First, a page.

29 Jul

Circle of Friends

Do you know how sometimes you meet someone or do something and say, “hey, we should do ________!” but then you never do it? Four girlfriends and I just DID IT! It took about a year of planning, but we made it happen and it was great.

I just spent five days in New York with Natalya, Deborah, Robin, and Vivien immersed in all things fourty-something, mother, emerging fiber artist. We went to the Met, did some shopping in the garment district, watched and discussed the documentary “Who Does She Think She is?,” compared notes on career paths, and even had a lovely get-together with other local fiber artists.

It was/is so invigorating spending time with a like-minded group encouraging each other, getting behind the scenes insight on writing and other similar opportunities, comparing notes on possible shows to enter, trying some new techniques and materials, and taking advantage of each others’ talents (we had an impromptu photo shoot of some of my aprons on Natalya’s dress form with Robin’s photographic expertise (that’s her photo below)).

Speaking of Robin’s photos, click on her link above for a collection that pretty well encapsulates our time together. My favorite is this one which captures what we spent most of our time doing: sitting around talking about anything and everything (almost always fiber art related though we never stated any “rules” that we must stay on task), and taking notes, pulling out references — comfortable sharing our experiences with each other. Oh, and the laughter! There was so much laughter. Be it snarky laughter over incomprehensible art at the museums, sympathetic laughter over shared experiences, or just plain funny jokes and situational humor, we didn’t stop smiling the whole time.

We each left more focused, excited to tackle new projects or delve deeper into old ones.¬†And although none of us had met in person all four of the others before the week started, the dynamic was amazing, and when we said “we should do this again,” I am certain that we will. Look out world!

20 Jul

Meeting my Embroidery Module

My sewing machine is available with an embroidery module. I opted not to buy it when I bought my machine, but now, I have a project that could use it, and I have the funds to make the investment.

My set-up got a little crazy. Ideally, the software should be installed on a laptop so that I can take it and my machine to the Bernina store for lessons. We don’t have a PC laptop, but the neighbor has a little notebook I could borrow. The notebook doesn’t have a CD drive though, so I had to attach an external one we had laying around. The program display is larger than the notebook’s screen though, so I’m trying to get it to display on my man’s monitor. That didn’t work, but I may just install the software onto the tower and skip the classes for now.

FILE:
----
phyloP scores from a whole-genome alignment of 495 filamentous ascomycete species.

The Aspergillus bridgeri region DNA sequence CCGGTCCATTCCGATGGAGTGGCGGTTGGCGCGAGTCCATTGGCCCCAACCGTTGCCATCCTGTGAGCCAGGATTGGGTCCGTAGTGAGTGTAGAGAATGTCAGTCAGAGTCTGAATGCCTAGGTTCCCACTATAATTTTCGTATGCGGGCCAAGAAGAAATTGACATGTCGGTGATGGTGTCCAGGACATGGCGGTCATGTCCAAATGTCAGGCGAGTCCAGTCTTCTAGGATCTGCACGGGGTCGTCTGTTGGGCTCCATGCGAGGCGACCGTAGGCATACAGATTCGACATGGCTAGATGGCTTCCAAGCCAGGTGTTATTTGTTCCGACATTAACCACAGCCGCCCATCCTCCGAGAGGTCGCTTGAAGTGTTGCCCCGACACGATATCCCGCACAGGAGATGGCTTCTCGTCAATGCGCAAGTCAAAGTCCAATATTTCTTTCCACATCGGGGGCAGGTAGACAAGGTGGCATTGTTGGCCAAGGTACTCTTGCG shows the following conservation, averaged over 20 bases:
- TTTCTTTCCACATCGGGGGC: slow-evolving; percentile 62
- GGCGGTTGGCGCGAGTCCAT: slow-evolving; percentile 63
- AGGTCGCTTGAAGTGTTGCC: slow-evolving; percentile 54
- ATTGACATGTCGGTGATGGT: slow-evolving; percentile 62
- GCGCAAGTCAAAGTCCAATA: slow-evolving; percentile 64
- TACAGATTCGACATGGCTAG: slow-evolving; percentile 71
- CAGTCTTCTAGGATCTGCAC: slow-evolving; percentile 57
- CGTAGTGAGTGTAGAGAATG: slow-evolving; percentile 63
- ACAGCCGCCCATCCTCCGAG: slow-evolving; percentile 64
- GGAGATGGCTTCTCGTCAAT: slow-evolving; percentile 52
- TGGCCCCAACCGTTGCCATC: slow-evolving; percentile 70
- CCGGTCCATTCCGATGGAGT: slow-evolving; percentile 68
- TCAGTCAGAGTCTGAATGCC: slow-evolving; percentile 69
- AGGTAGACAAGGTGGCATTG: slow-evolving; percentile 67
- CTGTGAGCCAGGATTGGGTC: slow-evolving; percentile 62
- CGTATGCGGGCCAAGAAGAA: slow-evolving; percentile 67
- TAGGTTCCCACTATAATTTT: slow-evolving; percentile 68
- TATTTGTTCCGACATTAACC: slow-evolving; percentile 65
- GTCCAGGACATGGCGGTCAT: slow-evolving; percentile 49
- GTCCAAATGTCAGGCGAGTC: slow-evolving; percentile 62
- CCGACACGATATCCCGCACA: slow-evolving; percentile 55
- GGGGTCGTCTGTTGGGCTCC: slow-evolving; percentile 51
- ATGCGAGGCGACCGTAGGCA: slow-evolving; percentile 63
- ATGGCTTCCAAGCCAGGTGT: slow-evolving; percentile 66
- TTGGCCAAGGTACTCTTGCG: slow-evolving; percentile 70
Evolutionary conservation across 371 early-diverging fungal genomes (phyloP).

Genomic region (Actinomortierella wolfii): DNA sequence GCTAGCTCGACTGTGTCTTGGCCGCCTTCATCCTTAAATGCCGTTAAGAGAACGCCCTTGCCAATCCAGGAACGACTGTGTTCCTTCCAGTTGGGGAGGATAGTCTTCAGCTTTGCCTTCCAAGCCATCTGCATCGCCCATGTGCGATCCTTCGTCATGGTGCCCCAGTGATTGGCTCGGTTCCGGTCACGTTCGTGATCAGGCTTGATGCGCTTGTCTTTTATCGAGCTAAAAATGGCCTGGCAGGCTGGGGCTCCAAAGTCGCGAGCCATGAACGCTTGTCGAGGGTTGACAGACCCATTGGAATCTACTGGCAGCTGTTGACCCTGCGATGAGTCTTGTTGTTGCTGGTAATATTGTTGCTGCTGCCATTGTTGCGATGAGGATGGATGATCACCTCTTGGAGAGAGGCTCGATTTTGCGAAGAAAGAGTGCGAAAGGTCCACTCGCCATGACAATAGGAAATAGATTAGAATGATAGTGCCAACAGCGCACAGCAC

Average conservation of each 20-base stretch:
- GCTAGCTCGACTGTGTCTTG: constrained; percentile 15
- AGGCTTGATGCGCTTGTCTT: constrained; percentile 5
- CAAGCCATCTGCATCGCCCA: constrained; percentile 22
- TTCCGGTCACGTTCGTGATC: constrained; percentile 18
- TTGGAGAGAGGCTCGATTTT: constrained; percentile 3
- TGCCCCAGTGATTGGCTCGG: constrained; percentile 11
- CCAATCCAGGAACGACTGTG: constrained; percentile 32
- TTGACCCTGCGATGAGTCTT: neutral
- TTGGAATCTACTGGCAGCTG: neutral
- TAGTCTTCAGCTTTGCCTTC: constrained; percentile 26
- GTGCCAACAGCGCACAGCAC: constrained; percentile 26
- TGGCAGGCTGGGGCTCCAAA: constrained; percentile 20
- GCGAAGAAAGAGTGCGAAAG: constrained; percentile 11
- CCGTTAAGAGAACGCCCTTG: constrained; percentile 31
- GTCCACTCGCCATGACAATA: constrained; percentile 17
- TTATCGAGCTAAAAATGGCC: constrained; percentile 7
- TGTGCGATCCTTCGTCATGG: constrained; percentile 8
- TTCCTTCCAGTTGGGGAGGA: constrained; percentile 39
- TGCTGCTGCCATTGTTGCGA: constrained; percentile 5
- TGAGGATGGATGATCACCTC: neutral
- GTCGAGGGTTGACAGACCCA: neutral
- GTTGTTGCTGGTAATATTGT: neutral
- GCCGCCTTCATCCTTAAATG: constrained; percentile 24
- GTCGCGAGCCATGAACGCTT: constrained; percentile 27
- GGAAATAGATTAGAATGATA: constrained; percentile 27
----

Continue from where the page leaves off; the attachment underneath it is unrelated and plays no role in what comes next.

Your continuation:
My goal is to embroider stars to apply patch-like to an apron base. The ladies at the store recommended an easily cut away base such as tulle, and a wash away stabilizer. I tested several variations on the theme. Who knew a non-machine embroiderer like I had so many stabilizers in my stash? Left to right, I tried: a papery tear and wash away one which was great for embroidery onto a fabric base and for less solid designs, but tore too easily for my stars; a waxy feeling papery tear-away that didn’t work at all; a wash-away that felt almost like fabric which worked nearly-perfect when doubled (thank you Tami for that insight); and a plasticy wash-away that failed miserably. (Click the photo to get a closer look.)

Ooh, pretty! I liked this a lot, so I filled a whole hoop full.

Then I washed away the stabilizer and realized the error of my ways. The tulle base kept that star in shape, but the rest just turned into weird little starfish (click to see them larger).

Obviously, I need to do a little more experimentation, but I feel like I’m on the right track. I think I will sew a base layer of stars directly onto my apron. Then I will add on top of that, free-floating stars that I embroider onto tulle and two layers of the fabricy stabilizer (as luck would have it, that’s the one I have the most of!). Or, I may have to use a solid fabric base, though this particular motif is not conducive to outlining in stitch, cutting away the excess, and then finishing the fill embroidery. I’ll also look for a star that has stubbier points.

My daughter had me embroider a kitty for her which turned out great and taught me a bit about changing thread colors.

So far, I’m liking having this option on my machine. I look forward to growing my skills with it.

18 Jul

30 Lines Quilt

A while back I participated in the 30 Lines in 30 Days exercise hosted by Melly Testa. When we reached 30 days, I decided that I needed to do something with one of the small compositions to give the project some context. I’m primarily a quilter, so it made sense to translate one of the squares into a quilt.

Upon request, I’ve added more details as to the process.

Lines 14 -- string!
The line painting

30 Lines in 30 Days WIP 1
The fabric version

(I cut one inch strips of black fabric with the grain. I considered bias strips, but decided that the curves weren’t too curvy and I didn’t want that much play. I pinned the strips to my background fabric following the layout of my 30 Lines drawing.)

30 Lines in 30 Days WIP 2
A little further along

(I used a water soluble fabric marker to trace the the center of the black lines onto the other fabrics. I cut away the excess fabric on the lines. Removing fabric required unpinning and re-pinning lines. I’m OK with that, but those who like maximum accuracy would be better off drawing a full sized cartoon on paper and using the paper as a pattern for the shapes — to include seam allowances and marks to match as on dress-making patterns.)